The winter Supernatural hellatus is upon us and, as is the tradition here at TVOvermind, I’ve once again called on my group of fellow Supernatural reviewers across the internet to share our thoughts.
Participating in this roundtable review are: myself, Laura Prudom from Huffington Post TV, Vinnie from Winchester Brothers, Danielle Turchiano from Possible By Pop Culture, Alice Jester from Winchester Family Business, Marisa Roffman from Give Me My Remote (our new addition this year!), and Tina Charles from TV Guide. We hope you’ll stick with us to the end, because while this is a very comprehensive (read: long) midseason review, we’ve got a lot of opinions to share and a lot of topics to get through.
Dean’s Story: Purgatory, Fighting Flashbacks and a Renewed Sense of Purpose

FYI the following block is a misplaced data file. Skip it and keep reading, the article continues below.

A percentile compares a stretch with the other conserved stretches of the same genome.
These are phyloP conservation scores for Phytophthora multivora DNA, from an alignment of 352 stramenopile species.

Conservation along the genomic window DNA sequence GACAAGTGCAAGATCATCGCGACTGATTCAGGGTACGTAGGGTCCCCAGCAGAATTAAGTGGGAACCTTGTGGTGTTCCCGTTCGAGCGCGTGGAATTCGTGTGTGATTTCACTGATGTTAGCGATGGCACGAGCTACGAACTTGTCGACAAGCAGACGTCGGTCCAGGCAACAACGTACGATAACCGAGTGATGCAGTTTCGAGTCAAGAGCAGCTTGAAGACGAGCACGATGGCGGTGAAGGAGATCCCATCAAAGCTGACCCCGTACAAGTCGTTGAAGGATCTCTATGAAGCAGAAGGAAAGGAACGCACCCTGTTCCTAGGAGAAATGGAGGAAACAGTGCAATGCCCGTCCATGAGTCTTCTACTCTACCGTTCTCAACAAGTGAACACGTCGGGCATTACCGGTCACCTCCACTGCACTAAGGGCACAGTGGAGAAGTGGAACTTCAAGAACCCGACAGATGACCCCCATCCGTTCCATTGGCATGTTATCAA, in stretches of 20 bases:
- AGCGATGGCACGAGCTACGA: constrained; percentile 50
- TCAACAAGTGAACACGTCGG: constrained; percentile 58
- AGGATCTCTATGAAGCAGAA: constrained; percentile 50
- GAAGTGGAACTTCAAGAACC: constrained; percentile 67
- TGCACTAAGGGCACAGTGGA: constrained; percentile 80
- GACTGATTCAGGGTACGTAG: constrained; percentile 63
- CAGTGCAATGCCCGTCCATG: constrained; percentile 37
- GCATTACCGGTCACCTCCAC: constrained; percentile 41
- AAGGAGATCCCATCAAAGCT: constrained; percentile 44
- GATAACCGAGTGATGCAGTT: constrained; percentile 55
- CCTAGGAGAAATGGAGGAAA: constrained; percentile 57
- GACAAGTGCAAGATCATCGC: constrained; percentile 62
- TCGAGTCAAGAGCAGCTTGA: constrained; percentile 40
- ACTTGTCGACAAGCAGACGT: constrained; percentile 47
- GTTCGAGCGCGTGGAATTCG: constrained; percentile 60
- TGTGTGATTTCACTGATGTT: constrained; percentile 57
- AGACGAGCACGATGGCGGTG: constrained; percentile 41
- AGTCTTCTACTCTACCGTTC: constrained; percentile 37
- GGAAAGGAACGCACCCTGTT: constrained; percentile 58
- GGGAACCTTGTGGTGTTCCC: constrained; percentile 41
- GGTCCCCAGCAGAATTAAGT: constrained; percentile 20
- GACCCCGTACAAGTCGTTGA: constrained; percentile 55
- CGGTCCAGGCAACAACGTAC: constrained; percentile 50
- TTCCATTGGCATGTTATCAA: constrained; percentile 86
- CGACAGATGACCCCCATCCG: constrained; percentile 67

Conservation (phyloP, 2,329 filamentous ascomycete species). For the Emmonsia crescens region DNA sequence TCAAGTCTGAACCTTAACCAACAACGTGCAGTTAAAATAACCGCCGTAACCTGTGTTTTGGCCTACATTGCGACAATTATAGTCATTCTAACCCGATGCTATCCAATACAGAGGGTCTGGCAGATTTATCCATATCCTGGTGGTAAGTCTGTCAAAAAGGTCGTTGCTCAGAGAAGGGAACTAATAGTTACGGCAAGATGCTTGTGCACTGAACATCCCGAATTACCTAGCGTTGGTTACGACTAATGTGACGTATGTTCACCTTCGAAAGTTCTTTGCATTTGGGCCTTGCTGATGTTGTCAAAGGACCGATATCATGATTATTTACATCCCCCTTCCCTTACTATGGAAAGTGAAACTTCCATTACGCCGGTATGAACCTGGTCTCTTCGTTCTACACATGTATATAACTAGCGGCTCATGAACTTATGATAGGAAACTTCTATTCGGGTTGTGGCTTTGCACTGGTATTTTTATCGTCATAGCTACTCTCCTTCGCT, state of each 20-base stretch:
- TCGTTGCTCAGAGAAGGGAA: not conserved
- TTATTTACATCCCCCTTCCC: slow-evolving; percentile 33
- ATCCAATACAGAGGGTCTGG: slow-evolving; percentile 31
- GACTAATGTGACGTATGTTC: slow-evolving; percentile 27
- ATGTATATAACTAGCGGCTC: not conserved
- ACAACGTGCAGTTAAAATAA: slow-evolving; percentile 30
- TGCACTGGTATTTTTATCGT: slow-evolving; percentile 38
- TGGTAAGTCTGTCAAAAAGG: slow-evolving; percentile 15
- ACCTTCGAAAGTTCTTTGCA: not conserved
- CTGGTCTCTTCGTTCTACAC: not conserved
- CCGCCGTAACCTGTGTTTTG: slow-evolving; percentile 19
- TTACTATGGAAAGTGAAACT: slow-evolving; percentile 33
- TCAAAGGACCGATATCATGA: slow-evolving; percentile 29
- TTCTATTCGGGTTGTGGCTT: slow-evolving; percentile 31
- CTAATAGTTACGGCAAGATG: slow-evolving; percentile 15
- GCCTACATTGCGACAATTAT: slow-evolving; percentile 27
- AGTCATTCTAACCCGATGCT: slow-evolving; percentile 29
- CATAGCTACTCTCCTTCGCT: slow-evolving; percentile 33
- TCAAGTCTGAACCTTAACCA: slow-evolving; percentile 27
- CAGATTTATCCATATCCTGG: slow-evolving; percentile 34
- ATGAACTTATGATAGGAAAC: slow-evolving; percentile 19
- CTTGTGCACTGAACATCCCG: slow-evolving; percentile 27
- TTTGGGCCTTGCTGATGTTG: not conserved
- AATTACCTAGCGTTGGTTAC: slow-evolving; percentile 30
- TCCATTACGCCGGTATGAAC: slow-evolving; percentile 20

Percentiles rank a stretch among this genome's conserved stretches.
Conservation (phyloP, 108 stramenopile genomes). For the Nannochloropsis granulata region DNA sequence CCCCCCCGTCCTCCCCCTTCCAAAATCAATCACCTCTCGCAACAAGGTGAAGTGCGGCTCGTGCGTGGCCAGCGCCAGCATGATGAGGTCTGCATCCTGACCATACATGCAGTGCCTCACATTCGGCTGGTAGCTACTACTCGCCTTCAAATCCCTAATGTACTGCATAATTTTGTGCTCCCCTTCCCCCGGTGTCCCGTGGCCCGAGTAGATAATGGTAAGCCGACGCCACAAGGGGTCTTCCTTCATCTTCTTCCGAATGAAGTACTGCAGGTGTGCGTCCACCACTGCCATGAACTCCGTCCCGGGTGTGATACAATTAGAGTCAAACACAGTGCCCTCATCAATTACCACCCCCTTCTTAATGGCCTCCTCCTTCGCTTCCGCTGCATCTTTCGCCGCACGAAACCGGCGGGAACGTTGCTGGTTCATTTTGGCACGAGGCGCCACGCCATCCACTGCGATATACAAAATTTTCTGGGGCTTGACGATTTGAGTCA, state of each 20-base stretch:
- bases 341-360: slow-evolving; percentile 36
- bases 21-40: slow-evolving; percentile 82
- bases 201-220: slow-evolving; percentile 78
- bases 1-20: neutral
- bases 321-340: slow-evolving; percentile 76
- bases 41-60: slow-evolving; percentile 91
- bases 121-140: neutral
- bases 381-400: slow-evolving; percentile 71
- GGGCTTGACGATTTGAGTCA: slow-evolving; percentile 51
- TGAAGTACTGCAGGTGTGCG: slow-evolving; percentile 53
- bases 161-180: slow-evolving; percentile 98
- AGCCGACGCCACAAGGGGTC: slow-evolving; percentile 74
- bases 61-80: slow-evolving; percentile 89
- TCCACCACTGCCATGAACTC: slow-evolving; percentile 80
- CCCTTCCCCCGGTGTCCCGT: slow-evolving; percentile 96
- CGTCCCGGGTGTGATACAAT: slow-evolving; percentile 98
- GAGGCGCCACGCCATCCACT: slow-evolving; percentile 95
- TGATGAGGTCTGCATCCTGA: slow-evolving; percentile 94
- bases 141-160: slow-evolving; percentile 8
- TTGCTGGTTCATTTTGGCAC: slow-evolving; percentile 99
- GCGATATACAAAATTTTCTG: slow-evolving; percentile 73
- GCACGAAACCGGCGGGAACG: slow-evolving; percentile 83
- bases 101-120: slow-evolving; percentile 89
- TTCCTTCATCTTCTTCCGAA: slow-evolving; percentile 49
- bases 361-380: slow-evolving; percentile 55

Dean spent most of season 7 in a funk. Understandably crushed by the losses he has suffered over the years – not to mention the recent betrayal by his good friend Castiel – Dean really struggled to find purpose in hunting. Conflict with Sam over his decision to kill Amy, not to mention the staggering loss of Bobby pushed Dean to depression and alcoholism. Who would have thought that spending a year fighting his way through monsters would give old Dean a renewed purpose in hunting? Mopey Dean in season 7 was attractive, but it felt like the character had lost some of the fire that made him the man we know and love. “I think Purgatory was the big surprise for a lot of viewers this season – I know there was some fan trepidation about how long Sam and Dean would be separated for before the season began, and I thought that the flashbacks were a nice narrative device for fleshing out the past year without sacrificing the present-day story,” Laura said.